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The Broad Top Serpent is a large snake of indeterminate species associated with the Broad Top Borough area of Huntingdon County in central Pennsylvania, and also with more famous areas such as Gettysburg. In historical accounts, it is also called the Broad Top Snake, Round Top Snake, or Devil Snake.

Sightings[]

The Broad Top Serpent has been sighted since at least the 1830s, with accounts appearing in newspapers, and the legend is said to go back even further.

An account by Emanuel Bushman claims that his brother and six other people witnessed a "devil snake" in April 1833, on what was then called Big Round Top.

Various accounts of a "devil snake" in Gettysburg place the creature in a boulder field called Devil's Den, and some have suggested the snake may have given the area its name even before the Battle of Gettysburg.

An excerpt from the January 23, 1932 issue of the Gettysburg Times states:

"In September, 1881, the shy black-snake of Round Top was seen by Hiram Warren, who states his length to be fifteen feet. For over a quarter of a century this reptile has been known to reside in this neighborhood."

It is worth noting that "black-snake" could refer to several known Pennsylvania snake species, probably either the northern racer or the eastern ratsnake.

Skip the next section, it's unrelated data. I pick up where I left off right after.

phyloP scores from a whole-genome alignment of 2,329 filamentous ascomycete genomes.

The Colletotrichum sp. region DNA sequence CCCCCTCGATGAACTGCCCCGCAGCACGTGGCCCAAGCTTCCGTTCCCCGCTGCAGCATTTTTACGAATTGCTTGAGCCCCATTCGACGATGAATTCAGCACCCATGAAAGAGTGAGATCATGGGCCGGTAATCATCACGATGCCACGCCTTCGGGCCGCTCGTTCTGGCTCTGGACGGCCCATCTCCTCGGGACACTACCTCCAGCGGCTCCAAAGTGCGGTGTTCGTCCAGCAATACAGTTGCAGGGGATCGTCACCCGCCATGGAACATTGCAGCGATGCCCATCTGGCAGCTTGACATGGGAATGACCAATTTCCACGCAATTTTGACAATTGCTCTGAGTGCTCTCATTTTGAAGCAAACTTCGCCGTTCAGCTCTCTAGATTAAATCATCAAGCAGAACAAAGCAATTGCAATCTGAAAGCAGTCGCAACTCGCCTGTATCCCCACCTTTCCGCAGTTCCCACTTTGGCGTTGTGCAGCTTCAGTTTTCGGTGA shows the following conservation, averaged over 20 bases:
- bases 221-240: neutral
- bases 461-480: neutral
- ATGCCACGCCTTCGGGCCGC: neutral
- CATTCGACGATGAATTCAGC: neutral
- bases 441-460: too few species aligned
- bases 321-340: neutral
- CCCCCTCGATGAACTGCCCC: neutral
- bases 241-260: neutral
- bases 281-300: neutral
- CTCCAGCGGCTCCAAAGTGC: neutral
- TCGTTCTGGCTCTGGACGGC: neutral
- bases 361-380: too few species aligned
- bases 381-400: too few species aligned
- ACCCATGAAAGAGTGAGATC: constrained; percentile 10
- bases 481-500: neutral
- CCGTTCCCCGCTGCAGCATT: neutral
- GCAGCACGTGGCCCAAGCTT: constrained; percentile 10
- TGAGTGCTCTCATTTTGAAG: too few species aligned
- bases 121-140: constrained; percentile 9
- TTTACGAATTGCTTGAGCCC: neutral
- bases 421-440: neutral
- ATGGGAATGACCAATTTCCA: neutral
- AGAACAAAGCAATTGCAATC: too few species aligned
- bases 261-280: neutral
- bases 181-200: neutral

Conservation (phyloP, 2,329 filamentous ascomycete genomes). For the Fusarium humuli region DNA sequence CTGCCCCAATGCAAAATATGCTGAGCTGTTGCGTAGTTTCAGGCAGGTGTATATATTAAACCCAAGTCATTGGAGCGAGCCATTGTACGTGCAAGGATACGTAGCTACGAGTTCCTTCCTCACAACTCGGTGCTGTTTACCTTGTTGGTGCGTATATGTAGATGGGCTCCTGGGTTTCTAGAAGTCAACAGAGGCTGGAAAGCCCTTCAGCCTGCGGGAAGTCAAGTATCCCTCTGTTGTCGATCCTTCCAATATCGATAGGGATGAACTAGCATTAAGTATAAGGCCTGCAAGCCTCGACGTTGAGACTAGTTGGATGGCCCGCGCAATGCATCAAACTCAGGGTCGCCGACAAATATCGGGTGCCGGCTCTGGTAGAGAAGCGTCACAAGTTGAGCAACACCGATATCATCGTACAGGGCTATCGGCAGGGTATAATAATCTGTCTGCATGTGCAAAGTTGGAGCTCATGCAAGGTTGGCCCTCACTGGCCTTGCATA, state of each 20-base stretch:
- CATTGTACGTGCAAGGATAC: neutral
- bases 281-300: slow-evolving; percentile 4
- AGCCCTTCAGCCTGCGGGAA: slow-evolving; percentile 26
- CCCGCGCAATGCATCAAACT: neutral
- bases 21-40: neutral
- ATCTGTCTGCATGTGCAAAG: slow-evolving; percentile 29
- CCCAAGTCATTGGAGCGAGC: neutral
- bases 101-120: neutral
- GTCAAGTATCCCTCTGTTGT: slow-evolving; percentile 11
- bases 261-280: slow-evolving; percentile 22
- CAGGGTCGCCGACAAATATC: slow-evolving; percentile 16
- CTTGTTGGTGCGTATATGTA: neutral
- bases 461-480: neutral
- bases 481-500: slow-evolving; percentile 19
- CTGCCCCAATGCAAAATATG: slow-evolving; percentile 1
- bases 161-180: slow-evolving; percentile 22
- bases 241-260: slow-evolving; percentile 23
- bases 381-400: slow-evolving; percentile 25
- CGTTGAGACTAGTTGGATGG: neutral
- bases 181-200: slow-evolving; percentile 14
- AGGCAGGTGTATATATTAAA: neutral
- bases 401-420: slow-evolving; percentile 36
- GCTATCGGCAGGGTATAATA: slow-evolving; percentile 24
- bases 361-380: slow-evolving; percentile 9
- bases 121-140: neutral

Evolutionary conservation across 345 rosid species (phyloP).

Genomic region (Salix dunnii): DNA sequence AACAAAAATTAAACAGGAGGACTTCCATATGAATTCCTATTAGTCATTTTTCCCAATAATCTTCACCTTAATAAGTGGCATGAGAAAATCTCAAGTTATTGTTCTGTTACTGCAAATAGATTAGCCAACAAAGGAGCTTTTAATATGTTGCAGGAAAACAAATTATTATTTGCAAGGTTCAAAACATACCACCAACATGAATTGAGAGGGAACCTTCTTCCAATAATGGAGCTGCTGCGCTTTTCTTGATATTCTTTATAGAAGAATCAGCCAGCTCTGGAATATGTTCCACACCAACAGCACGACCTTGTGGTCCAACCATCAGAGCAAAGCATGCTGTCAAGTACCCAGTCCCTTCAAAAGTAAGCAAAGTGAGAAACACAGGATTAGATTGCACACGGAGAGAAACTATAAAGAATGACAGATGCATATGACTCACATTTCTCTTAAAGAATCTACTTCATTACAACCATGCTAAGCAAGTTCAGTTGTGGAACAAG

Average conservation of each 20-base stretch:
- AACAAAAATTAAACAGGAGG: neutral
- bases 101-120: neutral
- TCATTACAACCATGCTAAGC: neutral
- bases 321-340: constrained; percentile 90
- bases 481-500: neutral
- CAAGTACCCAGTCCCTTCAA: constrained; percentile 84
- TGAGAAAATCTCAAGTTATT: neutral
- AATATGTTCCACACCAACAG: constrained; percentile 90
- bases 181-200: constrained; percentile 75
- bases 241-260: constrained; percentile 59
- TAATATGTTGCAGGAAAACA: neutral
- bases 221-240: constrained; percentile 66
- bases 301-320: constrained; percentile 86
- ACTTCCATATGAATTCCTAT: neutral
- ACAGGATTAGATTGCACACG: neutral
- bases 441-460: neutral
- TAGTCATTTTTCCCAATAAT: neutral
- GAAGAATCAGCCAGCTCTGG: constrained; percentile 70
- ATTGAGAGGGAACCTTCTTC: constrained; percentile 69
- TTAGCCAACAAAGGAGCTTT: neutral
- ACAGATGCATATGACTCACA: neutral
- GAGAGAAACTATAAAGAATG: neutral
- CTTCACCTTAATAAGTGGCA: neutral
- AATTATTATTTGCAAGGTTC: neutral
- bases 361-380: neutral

An article titled "Snake Haunting Broad Top Area Draws Video Cameras" by Ron Morgan appears in the October 30, 1974 issue of the Tyrone Daily Herald and describes the snake as being forty feet long.

Vague legends from the 1800s describe the snake as being large enough to be mistaken for a log. Some stories even include an outdoorsman sitting on it by mistake, only realizing it wasn't a log when the snake began to move.

Most accounts seem to describe the snake as black or dark gray, sometimes with yellow markings. Its reported diet includes chickens, pigs, and domestic cats, similar to known examples of large invasive constrictor species in the Florida Everglades.

Possible Explanations[]

Obviously, the most likely explanation for modern sightings would be non-native species of large constrictors like boas or pythons. Although such species aren't adapted for cold Pennsylvanian winters, there are many caves and abandoned mines in the area which, theoretically, might allow a large reptile to overwinter without freezing to death, since the temperature inside remains fairly constant all year.

Historical sightings, if taken as honest accounts and not tall tales, are harder to explain. Even the largest native snakes in PA don't come anywhere near the reported sizes of the Broad Top Serpent. The eastern ratsnake, one of the biggest and most common, tops out at around 100 inches long. In fact, no snake native to North America reaches the lengths claimed for the Broad Top Snake, which is often cited as at least fifteen feet long.

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